Nearly 15 acres of downtown riverfront land has hit the market. The catch: it’s on an island.
Mayo Island, the 14.5-acre plot on the James River between Manchester and downtown, was listed for sale for $19 million in recent weeks.
Located at 501 S. 14th St., the island is bisected by its namesake bridge and has been owned by the Shaia family since the 1980s. The majority of the island is either undeveloped land or parking lots. There are a handful of structures on the island, including a pair of warehouses totaling about 32,000 square feet on the island’s eastern side.
Alan Shaia is marketing the island with Charter Realty as a redevelopment opportunity. Shaia said a VCU lease on a parking lot ends at the end of April, prompting them to test the hot real estate market.
“It’s a unique piece. It’s a large acreage and you don’t see that much in downtown Richmond,” Shaia said. “It’s the right time to sell it, we think. It’s a bigger development than we could do.”
Named for the Mayo family which helped lay out the grid of Richmond in the 1700s, Mayo Island previously held entertainment and industrial uses over the course of its history.
In the 1800s, the island was populated with boathouses, a sawmill, and the Mayo Field baseball park, which operated until 1940. The first iteration of the Mayo Bridge was a privately-held toll bridge in the early 1800s before Confederate soldiers burned it down in 1865 as they lost the Civil War.
More recently, a Wise Recycling plant had operated on the island for over 20 years. But that site is now occupied mostly by a food truck court.
City records show the parcels making up Mayo Island were most recently assessed at a combined $3.8 million. The island is zoned M-1 Light Industrial district. A 0.25-acre plot located just off the bridge’s western side is not included in the offering.
Shaia said the family had Mayo Island under contract to developers in 2007 who were planning to build a variety of buildings with a mix of uses including residential, office, retail and a hotel.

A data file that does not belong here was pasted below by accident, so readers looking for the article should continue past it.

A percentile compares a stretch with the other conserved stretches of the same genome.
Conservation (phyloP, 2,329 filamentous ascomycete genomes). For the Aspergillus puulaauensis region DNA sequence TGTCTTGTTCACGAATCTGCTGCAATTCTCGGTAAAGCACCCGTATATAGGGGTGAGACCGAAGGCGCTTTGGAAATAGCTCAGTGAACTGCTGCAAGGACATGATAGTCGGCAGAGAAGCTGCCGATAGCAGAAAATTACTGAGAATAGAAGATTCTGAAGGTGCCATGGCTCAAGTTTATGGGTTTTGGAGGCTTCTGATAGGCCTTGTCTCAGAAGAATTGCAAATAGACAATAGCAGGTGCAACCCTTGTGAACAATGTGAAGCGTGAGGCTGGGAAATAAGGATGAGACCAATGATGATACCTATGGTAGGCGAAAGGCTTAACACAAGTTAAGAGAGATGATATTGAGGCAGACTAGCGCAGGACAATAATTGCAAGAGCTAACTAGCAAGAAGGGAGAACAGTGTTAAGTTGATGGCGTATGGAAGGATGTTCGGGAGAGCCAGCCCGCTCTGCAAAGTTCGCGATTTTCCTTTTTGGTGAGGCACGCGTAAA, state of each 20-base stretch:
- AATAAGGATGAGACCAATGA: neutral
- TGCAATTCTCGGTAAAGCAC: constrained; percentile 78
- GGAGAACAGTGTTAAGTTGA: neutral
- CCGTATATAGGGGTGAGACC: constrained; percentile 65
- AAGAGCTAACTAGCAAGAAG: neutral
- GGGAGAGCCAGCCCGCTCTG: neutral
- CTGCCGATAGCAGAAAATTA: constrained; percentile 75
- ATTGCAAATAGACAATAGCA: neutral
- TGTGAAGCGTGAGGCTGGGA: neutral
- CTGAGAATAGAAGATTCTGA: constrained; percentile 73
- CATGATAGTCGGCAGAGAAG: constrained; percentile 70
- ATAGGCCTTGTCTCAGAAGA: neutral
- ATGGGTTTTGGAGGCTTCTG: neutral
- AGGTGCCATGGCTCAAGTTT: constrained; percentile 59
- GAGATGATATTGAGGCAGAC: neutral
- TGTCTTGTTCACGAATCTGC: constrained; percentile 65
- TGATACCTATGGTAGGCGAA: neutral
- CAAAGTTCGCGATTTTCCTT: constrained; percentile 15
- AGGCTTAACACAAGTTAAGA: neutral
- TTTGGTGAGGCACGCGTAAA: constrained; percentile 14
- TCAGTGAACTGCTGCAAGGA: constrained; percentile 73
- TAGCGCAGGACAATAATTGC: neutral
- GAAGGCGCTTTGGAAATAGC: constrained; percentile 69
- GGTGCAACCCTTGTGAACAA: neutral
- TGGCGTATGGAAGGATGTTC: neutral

He said he’d be glad to see a similar project put into action on Mayo Island this time around.
“Honestly, I think you could do a nice development and retain a sizable park area. So, it’s a win-win,” Shaia said. “You’d have people living, working and playing with some of the best views of Richmond. That’s my thought.”
Shaia said they’ve received some interest already, but no agreements have been made.
While rare, it’s not entirely unusual for islands in Richmond to sell. In 2018, a group led by local outdoorsman and entrepreneur Andy Thompson bought Sharp’s Island for $35,000. The roughly 1-acre plot is adjacent to Mayo Island and is undevelopable as it sits below the flood plain.
A year later, Thompson doubled the number of islands in his portfolio with Riverside Outfitters’ $11,000 purchase of Goat Island near the Z-dam.
The listing comes as the city and state are charting a path to replace the 109-year-old Mayo Bridge, a project that could span years.
Sen. Mark Warner recently announced that $5 million in the recently-passed federal infrastructure bill has been earmarked for the Mayo Bridge replacement project, which could cost up to $80 million. CBS6 reported in late March that city officials recently said it could take two years of planning before work begins, with an additional two years of work to follow.
Shaia said he thinks the bridge replacement project could happen in conjunction with Mayo Island’s redevelopment.
“I think in the end it’ll be an advantage to the property,” Shaia said of the bridge project.